While Moraine Valley usually competes both academically and physically against the seven other community colleges in the Illinois Skyway Collegiate Conference (ISCC), the group was united in winning the 2016 Collaborative Excellence Award from the American College Personnel Association (ACPA) at its international convention in Montreal, Canada, on March 7.

Dr. Lisa Kelsay, assistant dean of Liberal Arts, accepted the award on behalf of the conference.

According to ACPA, the Collaborative Excellence Award recognizes a program that has demonstrated an exemplary partnership or innovative, collaborative initiative among academic and student affairs professionals/departments. It recognizes achievements that support and foster college student learning through the generation and dissemination of knowledge.

“The collaborative nature of these eight colleges provides opportunities for students to explore new avenues, learn in a different way, create teamwork, and excel in their academics,”Dr. Kelsay said. “It also allows representatives from each college to work together to help students achieve their dreams. To be recognized by ACPA-College Student Educators International for this unique collaboration is an honor that is shared by all of the conference colleges.”

The colleges in the Illinois Skyway Collegiate Conference are College of Lake County, Elgin Community College, McHenry County College, Moraine Valley Community College, Morton College, Oakton Community College, Prairie State College, and Waubonsee Community College.

This conference is unique in its structure and activities. It requires partnerships within an institution among administrators and faculty from different divisions, and it requires partnerships across all eight colleges. To belong in the conference, each college must participate in 12 athletic competitions as well as four co-curricular contests each year: the Juried Art Competition, Jazz Festival, STEM Poster Competition, and Writers Competition and Festival. Colleges rotate as host for each event.

Athletic competition in the conference started in 1970, and in 1991 the presidents of the Skyway colleges established the co-curricular events so students could demonstrate their academic abilities. They believed competition presents a unique learning opportunity to hone a skill and test it against the critique of others.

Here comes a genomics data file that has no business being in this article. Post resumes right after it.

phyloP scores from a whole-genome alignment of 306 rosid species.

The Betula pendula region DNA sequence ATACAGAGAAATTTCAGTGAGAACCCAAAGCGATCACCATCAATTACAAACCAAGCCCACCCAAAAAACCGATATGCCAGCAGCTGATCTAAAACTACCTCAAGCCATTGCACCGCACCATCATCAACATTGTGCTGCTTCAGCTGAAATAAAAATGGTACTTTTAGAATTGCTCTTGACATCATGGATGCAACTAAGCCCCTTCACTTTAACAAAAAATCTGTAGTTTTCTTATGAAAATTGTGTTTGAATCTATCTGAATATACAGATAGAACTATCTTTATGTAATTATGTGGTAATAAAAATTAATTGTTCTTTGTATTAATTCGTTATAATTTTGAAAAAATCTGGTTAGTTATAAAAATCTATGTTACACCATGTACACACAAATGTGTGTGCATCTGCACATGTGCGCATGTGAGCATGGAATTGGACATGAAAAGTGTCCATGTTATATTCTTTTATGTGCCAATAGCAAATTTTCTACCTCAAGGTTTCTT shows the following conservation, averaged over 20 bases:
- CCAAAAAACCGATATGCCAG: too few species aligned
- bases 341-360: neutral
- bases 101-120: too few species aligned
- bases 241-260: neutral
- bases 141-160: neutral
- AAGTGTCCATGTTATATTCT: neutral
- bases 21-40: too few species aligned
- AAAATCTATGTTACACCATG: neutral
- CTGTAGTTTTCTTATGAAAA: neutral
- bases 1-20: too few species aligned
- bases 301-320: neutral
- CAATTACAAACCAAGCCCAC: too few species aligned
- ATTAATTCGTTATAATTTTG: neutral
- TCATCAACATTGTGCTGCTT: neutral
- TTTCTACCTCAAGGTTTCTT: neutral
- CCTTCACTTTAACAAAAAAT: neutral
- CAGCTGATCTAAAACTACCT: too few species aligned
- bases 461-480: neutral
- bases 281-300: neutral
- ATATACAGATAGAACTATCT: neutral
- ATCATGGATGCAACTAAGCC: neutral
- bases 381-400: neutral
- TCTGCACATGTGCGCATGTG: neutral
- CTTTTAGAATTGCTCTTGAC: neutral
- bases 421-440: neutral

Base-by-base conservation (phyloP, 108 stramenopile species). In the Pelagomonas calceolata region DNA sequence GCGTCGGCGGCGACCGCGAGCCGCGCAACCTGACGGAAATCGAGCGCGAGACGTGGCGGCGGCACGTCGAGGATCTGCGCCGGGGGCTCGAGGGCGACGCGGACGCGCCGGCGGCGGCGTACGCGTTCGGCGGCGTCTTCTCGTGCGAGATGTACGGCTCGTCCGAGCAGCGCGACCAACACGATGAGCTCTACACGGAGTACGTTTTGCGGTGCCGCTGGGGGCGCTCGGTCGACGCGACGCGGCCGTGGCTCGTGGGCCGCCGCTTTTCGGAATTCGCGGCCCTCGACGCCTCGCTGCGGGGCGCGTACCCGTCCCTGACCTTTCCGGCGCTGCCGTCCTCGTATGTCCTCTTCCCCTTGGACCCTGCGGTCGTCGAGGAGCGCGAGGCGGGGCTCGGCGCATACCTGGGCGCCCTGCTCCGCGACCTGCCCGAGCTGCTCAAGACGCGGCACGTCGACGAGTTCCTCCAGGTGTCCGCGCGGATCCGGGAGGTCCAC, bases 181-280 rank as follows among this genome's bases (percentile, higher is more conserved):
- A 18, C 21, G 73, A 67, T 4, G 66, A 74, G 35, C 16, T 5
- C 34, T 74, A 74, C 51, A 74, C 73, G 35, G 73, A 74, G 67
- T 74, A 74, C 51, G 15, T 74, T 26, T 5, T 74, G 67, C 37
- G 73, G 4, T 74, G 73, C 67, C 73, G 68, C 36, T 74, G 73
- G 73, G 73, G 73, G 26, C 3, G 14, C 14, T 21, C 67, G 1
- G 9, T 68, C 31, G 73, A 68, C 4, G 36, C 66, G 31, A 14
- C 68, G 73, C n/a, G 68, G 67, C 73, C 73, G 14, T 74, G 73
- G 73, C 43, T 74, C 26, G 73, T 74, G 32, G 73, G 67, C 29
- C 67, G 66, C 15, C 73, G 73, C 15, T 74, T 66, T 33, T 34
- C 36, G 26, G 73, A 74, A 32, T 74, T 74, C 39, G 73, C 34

“Generally, the number of students participating in co-curricular activities each year is similar to the total number of student athletes,” said Ann Marie Barry, director of Student Life at Oakton Community College and chair of the ISCC Co-Curricular Program. “The critical issue is that the co-curricular competition has provided the very fundamental elements of being a student athlete. This includes a chance to demonstrate one’s skill, to work in a team environment, to obtain mentoring toward one’s goals, and to be recognized for one’s effort and skill.”

Bill Finn, athletic director at Moraine Valley and chair of the conference’s athletic directors group, praised the co-curricular administrators for their detail, planning and setup of events, likening their work to hosting state finals basketball games.

“Unlike their athletic counterparts, the co-curricular members are not full-time co-curricular employees administering this program. All of them work in other areas of the colleges, but they all share a passion for broadening our students’ scope with the events they put on. Their work is refreshing and amazing and gets our students charged up just like a playoff atmosphere at an athletic event,” Finn said.

Dr. Kelsay, Moraine Valley’s co-curricular representative, said the Skyway conference encourages collaboration across many areas of an institution that may not always intersect.

“It is a good tool to build relationships across divisions when often times many areas can be silos. It also provides an arena to think holistically about how co-curricular activities contribute to a student’s engagement. The four co-curricular events go above and beyond what a class may require and provide opportunities for students and faculty to engage in active learning. From research we know the more students are engaged, the more likely they are to persist and complete,” she said.